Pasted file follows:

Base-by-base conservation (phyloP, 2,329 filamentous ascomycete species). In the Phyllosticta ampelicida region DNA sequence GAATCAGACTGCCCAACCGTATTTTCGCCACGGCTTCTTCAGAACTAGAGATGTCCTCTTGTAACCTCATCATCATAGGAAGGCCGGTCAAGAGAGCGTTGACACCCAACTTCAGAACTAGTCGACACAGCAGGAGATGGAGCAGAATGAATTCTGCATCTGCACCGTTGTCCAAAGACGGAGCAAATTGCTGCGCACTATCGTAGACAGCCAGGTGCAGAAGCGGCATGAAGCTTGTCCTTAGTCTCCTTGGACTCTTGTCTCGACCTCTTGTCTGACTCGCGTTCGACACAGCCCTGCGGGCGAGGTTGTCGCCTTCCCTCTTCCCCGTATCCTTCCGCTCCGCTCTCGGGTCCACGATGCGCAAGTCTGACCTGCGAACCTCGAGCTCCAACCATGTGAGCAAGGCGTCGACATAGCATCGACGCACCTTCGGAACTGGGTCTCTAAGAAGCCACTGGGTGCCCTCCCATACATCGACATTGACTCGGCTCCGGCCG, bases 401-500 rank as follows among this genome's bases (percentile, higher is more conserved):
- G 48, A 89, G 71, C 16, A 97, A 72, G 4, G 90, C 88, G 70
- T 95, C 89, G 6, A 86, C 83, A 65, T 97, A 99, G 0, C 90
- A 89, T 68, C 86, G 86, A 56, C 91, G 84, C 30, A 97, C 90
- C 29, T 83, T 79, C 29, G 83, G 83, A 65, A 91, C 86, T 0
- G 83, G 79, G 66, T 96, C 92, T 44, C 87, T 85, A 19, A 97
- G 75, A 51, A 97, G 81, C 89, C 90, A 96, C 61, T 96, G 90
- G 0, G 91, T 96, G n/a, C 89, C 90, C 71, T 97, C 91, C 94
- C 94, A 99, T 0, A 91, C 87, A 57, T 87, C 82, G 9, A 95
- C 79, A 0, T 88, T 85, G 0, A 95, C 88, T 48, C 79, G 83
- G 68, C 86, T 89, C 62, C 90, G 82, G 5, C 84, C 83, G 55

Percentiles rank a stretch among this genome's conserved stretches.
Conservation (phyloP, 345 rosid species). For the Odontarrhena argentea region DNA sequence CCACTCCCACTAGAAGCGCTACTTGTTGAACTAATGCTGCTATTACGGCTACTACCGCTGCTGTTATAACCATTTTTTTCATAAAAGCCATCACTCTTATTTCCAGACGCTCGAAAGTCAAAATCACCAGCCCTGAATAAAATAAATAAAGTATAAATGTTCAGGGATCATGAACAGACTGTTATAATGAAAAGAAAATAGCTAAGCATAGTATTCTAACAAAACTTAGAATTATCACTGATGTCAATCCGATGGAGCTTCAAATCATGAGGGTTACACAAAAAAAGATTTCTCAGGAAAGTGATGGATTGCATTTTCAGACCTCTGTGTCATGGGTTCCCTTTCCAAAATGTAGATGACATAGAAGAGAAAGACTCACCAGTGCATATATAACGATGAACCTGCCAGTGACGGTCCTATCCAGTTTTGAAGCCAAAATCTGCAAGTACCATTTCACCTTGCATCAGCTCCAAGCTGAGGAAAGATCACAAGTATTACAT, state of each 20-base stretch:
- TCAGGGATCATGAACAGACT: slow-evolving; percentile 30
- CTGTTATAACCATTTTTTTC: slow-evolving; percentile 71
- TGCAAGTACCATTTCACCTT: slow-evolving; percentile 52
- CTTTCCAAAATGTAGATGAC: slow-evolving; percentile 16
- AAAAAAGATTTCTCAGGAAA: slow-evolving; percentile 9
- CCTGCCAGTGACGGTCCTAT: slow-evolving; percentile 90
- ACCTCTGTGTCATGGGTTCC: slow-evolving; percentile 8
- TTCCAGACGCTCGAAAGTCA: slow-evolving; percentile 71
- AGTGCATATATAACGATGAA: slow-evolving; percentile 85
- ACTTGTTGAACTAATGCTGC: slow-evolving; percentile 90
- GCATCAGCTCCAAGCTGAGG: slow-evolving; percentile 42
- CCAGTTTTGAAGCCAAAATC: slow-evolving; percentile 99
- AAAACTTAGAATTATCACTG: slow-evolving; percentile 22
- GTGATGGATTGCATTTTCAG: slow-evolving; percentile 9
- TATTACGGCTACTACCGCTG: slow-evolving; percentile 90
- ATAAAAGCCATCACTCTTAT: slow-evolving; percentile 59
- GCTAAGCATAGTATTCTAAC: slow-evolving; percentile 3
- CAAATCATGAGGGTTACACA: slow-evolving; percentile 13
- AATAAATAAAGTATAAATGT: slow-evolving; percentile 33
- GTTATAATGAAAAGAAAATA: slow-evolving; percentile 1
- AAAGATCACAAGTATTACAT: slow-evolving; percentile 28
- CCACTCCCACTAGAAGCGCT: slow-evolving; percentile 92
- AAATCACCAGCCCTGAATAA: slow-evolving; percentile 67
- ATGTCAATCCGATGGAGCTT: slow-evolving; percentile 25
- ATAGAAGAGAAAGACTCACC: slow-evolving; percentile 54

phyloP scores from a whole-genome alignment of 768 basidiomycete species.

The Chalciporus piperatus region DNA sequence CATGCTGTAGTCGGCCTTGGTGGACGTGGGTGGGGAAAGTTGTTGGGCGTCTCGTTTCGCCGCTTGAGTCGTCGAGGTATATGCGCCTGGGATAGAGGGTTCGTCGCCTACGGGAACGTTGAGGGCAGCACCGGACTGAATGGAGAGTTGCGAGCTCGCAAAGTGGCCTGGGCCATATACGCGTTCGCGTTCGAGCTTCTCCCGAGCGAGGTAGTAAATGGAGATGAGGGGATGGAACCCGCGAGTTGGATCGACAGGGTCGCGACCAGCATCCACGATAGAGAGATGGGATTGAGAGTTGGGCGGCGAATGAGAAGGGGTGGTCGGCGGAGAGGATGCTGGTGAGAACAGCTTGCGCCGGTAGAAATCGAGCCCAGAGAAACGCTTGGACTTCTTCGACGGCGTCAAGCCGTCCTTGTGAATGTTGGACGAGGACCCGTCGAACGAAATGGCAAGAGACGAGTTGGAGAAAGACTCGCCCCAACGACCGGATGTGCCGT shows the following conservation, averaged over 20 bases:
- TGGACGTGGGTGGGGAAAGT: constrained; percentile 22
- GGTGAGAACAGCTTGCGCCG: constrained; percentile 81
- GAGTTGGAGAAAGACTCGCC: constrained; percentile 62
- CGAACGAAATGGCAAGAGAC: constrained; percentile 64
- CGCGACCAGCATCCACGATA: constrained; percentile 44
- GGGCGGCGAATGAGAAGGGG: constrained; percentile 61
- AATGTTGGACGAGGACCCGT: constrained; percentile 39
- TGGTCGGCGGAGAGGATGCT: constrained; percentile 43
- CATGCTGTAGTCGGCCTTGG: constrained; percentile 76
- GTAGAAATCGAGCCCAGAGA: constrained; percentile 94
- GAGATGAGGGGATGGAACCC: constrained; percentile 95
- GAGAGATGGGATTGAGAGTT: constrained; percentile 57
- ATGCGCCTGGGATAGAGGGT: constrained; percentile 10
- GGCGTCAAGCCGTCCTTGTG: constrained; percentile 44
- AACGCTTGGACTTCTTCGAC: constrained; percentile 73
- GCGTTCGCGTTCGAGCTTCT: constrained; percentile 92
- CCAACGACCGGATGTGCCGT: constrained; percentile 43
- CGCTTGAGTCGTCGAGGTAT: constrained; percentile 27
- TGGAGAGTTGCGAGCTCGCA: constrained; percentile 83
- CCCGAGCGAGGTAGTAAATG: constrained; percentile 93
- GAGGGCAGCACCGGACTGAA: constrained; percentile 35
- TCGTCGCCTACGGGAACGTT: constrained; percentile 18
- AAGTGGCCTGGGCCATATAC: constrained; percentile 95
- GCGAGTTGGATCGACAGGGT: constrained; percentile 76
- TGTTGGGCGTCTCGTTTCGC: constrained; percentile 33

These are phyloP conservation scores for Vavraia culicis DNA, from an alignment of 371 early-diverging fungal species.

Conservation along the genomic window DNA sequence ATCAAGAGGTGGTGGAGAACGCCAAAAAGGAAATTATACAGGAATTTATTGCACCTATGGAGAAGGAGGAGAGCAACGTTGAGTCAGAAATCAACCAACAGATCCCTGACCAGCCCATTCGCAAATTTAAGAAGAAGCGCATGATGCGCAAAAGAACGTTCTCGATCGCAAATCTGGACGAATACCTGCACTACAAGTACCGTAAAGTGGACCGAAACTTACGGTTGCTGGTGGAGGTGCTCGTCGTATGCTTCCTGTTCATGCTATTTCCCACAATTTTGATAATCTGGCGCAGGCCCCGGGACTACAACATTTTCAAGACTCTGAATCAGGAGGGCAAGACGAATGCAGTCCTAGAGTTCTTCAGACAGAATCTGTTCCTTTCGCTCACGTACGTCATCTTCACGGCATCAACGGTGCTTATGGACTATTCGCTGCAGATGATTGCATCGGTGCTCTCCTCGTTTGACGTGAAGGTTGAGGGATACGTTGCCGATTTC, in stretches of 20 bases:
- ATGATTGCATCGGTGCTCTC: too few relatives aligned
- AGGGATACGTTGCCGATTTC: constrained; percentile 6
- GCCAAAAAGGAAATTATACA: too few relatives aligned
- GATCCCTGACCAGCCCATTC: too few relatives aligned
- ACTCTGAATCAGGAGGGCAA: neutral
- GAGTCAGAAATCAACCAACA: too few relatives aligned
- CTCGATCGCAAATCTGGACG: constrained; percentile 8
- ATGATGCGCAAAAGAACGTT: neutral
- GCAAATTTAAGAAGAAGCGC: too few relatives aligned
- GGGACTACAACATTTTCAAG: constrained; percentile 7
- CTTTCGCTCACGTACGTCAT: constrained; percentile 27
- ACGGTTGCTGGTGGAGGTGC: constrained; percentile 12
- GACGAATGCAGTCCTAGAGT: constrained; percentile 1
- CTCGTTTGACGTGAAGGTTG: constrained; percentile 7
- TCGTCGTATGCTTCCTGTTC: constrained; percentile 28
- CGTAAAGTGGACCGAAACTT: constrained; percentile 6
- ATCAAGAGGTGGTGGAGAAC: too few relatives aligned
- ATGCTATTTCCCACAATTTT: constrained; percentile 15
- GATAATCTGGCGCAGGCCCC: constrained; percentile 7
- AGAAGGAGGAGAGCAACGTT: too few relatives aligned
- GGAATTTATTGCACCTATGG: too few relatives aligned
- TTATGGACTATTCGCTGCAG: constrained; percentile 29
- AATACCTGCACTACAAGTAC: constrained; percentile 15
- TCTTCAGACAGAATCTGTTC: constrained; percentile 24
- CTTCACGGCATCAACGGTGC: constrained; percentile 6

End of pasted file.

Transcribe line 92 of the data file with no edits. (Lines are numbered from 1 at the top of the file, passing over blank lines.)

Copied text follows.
- CTTCACGGCATCAACGGTGC: constrained; percentile 6